Polar Vortex Hurts Businesses

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A polar vortex has hit the Midwest causing extremely cold temperatures. Temperatures in Mount Carroll, Illinois, may have set a new all-time state low on Tuesday of -38 degrees. Some businesses like coffee shops have been seeing a slight increase in business. Most businesses have chosen to close. The United States Postal Service even stopped delivering mail in some areas. Many executives wonder what the long-term effect of the polar vortex will be on their U.S. economy this year.

Economic Impact

The last time that temperatures dropped this cold was in 2014. According to executives with IBM, that cold snap ended up hurting the United States economy by $5 billion.

Major Flight Disruptions

Airlines have cancelled more than 8,000 flights in the Upper Midwest. Travelers can expect even more cancellations as the Polar Vortex moves east towards New England. Detroit Metropolitan Wayne County Airport closed for almost a day as deicer became diluted, refroze and then thawed again. Chicago’s O’Hare and Midway Airports have experienced abnormal delays.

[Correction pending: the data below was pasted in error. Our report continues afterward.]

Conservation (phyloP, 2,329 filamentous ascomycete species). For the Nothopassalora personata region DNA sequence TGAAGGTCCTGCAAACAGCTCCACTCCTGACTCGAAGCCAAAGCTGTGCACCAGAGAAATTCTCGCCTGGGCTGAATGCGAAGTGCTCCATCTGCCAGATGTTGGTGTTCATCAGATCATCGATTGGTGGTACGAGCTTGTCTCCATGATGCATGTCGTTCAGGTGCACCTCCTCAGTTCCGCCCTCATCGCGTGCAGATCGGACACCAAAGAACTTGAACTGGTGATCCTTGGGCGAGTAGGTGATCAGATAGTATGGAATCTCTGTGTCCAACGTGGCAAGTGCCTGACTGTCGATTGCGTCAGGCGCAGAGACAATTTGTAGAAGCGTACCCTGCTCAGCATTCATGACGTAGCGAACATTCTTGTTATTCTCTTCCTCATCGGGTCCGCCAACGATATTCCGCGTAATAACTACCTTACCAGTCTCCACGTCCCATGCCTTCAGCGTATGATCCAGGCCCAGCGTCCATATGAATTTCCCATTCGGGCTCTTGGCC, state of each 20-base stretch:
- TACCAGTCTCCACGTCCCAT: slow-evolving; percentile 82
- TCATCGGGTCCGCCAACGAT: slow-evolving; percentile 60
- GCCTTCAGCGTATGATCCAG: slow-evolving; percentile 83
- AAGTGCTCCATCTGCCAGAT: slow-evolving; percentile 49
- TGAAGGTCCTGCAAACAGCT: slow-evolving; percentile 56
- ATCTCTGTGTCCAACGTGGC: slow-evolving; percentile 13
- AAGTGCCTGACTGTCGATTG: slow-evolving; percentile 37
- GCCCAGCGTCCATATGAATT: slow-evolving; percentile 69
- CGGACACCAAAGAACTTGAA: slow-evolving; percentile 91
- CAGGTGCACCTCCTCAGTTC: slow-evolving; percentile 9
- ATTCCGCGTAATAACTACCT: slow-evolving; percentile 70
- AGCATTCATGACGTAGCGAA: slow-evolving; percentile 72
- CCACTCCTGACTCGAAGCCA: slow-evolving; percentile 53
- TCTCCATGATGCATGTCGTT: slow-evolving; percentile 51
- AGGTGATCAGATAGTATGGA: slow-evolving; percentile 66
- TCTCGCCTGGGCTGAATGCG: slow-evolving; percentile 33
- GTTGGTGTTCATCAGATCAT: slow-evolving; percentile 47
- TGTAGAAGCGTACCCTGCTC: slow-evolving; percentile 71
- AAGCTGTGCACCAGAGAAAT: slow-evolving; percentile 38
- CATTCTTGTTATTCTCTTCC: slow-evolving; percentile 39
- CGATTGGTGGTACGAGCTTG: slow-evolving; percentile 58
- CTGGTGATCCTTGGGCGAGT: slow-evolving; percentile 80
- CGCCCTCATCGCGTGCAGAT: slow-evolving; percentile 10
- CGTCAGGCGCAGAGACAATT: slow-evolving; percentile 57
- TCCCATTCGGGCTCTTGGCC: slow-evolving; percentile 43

Amtrak Stops Running

Amtrak stopped almost all service to the Upper Midwest including their Empire State trains. The weather is so cold that train crews are setting tracks on fire. The extreme cold shrinks the metal tracks.

Chicago’s Electric Train Service Stopped

A derailment meant that Chicago commuters who had struggled to get to work could not take the city’s electric trains home on Wednesday. Officials say the system will stay closed on Thursday.

Production Drops

Some parents struggled to find alternative daycare as schools throughout the region closed due to the extreme cold. Even parents who had the option of working from home were often less productive as they had to try to supervise their children while working.

Insurance Claims Rise

Insurance inspectors say that they have received more calls than normal from people with busted and frozen water pipes. Industry officials say that it is too early to calculate costs. The industry sets aside about $1.6 billion annually to take care of people with winter storm damages.

Depleted Government Budgets

Many governments have already killed their annual budgets because of the amount of road salt and overtime that this storm has cost them.
Even though it is cold right now in much of the country, business may not see much of a long-term effect. That is because consumers tend to buy more in the spring following a cold winter.